- you can get around the city by moto-taxi or rent a motorbike - but be warned that motorbike riding in Ho Chi Minh City is unlike riding anywhere else in Asia!
Ho Chi Minh City Cost Index
Budget price in budget places (US$1 = Vietnam Dong VND 23,255 = Php 53.20 as of Aug 1, 2016)
- baguette sandwich (banh mi)
- noodle soup (pho)
- black filtered coffee
- sugar cane juice (nuoc mia)
- fresh coconut
- one beer bottle
- 1.5 liter drinking water
- bicycle rental, 24 hours
- cheap lodging
- motorcycle ride
- rice meals (com tam)
- motorbike rental
Vietnam FYI / Tips / Dos and Don'ts
- Hanoi Grapevine HCMC Update - for the latest events in Vietnam
- Vietnam establishments will not accept US dollars, unlike Cambodia. You have to use Vietnam Dong (US$1 = Vietnam Dong VND 23,255 = Php 53.20 as of Aug 1, 2016)
- Vietnamese smokers will smoke in air-conditioned establishments, air-conditioned buses packed with people including women, children and babies. They also smoke inside hospitals with no smoking signs.
- Vietnam ranks almost the same as Thailand and Cambodia for cheap price. Laos, Myanmar and Malaysia cost more
- internet speed is generally fast and reliable but during important events like Tet holiday, election, etc., it slows down
- Vietnamese generally do not speak or understand much English. It will be a challenge.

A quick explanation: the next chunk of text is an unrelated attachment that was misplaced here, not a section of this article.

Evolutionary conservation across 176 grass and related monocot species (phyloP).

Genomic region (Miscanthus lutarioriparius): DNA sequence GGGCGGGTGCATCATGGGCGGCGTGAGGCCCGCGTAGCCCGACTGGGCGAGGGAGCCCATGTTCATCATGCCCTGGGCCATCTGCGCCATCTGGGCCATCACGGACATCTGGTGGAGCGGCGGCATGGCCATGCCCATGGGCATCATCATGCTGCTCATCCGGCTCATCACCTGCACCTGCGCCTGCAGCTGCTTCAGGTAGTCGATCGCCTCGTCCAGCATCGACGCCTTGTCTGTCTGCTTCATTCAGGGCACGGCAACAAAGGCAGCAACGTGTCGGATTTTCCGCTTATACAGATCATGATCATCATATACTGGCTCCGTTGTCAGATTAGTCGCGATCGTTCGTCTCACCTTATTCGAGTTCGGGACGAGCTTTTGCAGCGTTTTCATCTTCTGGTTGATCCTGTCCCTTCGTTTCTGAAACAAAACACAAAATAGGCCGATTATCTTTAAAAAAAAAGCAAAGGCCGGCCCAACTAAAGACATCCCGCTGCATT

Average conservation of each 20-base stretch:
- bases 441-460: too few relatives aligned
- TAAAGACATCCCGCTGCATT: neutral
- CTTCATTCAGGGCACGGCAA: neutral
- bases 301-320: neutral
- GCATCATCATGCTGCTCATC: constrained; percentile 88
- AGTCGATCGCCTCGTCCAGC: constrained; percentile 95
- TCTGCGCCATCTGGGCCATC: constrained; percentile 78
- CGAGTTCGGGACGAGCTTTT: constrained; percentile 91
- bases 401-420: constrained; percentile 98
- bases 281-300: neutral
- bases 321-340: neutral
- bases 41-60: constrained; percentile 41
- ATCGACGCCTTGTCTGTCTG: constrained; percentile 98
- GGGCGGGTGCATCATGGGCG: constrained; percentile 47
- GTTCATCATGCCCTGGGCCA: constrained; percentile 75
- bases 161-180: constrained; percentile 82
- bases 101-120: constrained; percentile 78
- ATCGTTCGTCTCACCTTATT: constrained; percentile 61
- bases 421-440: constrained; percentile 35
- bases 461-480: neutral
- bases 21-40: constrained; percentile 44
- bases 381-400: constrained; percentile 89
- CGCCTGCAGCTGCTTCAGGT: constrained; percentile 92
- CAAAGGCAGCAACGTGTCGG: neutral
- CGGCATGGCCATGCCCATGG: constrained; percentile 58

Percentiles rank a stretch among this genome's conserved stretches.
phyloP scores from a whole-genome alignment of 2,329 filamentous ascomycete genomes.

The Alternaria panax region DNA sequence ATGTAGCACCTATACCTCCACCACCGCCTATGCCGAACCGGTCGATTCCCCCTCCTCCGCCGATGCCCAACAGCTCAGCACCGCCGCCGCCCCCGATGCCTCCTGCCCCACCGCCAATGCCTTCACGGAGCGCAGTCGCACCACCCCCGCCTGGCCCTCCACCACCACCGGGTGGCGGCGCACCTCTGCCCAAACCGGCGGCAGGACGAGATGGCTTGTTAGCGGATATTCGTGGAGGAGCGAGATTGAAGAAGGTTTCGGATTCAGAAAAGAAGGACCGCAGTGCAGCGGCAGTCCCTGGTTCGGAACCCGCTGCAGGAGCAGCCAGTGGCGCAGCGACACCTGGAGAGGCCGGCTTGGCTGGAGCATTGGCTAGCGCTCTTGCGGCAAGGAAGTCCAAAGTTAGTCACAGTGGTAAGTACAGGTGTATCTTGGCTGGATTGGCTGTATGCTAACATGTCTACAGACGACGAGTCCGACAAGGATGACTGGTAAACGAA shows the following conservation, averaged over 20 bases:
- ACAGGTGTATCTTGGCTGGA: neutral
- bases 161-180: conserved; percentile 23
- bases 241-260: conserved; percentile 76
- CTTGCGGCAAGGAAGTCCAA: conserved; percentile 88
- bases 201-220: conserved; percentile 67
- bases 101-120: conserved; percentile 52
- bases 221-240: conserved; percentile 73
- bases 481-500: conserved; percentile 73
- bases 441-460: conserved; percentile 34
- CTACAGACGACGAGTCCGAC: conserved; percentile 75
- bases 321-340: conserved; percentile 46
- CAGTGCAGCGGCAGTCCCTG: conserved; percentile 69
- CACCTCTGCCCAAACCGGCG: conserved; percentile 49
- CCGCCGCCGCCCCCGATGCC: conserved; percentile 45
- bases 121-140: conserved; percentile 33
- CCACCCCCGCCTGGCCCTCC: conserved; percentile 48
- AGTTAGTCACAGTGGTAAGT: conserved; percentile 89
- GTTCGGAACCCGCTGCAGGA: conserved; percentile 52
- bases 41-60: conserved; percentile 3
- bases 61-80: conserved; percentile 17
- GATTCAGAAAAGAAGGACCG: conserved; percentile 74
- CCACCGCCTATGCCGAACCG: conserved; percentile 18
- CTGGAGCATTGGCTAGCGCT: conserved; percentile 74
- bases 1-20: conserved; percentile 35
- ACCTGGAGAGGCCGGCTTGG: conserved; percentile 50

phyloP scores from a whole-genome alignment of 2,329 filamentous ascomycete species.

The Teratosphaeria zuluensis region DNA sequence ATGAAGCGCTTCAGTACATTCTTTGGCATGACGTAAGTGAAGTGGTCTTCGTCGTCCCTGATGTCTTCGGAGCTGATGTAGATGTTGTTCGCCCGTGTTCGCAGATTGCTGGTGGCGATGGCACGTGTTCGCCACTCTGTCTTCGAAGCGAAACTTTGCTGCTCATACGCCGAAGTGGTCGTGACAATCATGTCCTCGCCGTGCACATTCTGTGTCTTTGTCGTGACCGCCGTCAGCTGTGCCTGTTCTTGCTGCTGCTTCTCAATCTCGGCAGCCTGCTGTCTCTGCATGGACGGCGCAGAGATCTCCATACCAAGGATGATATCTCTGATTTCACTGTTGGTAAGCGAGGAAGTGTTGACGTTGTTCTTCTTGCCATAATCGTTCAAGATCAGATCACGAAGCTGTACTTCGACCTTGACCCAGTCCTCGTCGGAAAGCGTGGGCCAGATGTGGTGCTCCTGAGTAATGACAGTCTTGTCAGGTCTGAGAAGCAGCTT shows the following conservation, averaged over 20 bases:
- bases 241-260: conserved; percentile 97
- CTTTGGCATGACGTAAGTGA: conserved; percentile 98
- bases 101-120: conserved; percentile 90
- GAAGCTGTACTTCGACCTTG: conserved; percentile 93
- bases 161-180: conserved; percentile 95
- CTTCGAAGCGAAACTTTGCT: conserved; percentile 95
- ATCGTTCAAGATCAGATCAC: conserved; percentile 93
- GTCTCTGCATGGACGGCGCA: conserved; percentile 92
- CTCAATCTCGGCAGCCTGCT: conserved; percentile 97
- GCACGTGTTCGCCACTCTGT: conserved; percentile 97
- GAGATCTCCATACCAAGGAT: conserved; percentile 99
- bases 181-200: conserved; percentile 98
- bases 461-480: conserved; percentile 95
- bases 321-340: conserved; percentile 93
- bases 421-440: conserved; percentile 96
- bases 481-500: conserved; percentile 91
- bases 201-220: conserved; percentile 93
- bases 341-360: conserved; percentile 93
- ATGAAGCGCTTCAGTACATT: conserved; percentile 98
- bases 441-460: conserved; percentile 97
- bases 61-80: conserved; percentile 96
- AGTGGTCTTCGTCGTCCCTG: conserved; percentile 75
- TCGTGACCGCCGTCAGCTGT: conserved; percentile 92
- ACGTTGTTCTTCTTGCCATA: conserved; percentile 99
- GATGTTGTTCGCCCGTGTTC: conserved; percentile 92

- best to dress appropriately, not revealing too much skin (Saigon is an exception - the ladies there set the trend in very short shorts)
- remove your shoes when entering a home or place of worship
- ask first before taking someone's picture. If they say no, don't persist or offer money
- best to carry your hotel's business card with you when going out. You can just show it to the cab driver or XeOm driver if they don't understand English
- leave your valuables, passport, travel tickets, etc. with the hotel's safety deposit box
- when lying down, don't point your feet or the soles of your shoes to anyone or to a family altar
- carry only enough cash for your needs that day
- don't lose your temper in public - Vietnamese people are warm, generous and polite. They look down on people who lose their composure
- don't take pictures of military installations - you can go to jail
- refrain from taking videos of minority people until permitted to do so
General Travel Tips
- arrive early - in case there is a snag (visa snag, documentation snag, transport ticket snag, etc.), you will have ample time to troubleshoot the problem if you arrive early (to the airport, to the bus terminal, etc.)
- put detailed itinerary on the Calendar apps of your smart-phone according to timelines - this is where you do all your thinking and planning. Once written down, you don't have to think anymore while you are on the journey...you just follow the steps. This frees your mind for something else that might happen while you are already en route
- avoiding scams - as a general rule, I ignore the touts or anyone I don't know who call out to me. The calling comes in many forms - "Hi! Where are you from?", "Excuse me! Excuse me!", "Where are you going?". I don't look them in the eye and I remain non-verbal with them. If you reply to them, you just gave them an 'in' to hound you. In order not to look rude, I smile and wave the 'not interested' hand to them, without looking at them.
- power bank - hand-carry your power bank. Do not check it in. You can be called in when you are already inside the plane to go all the way to the loading dock so you can personally remove the power bank...and chances are, you'll have to surrender it to them. And you might delay the plane departure!
Nov 18, 2014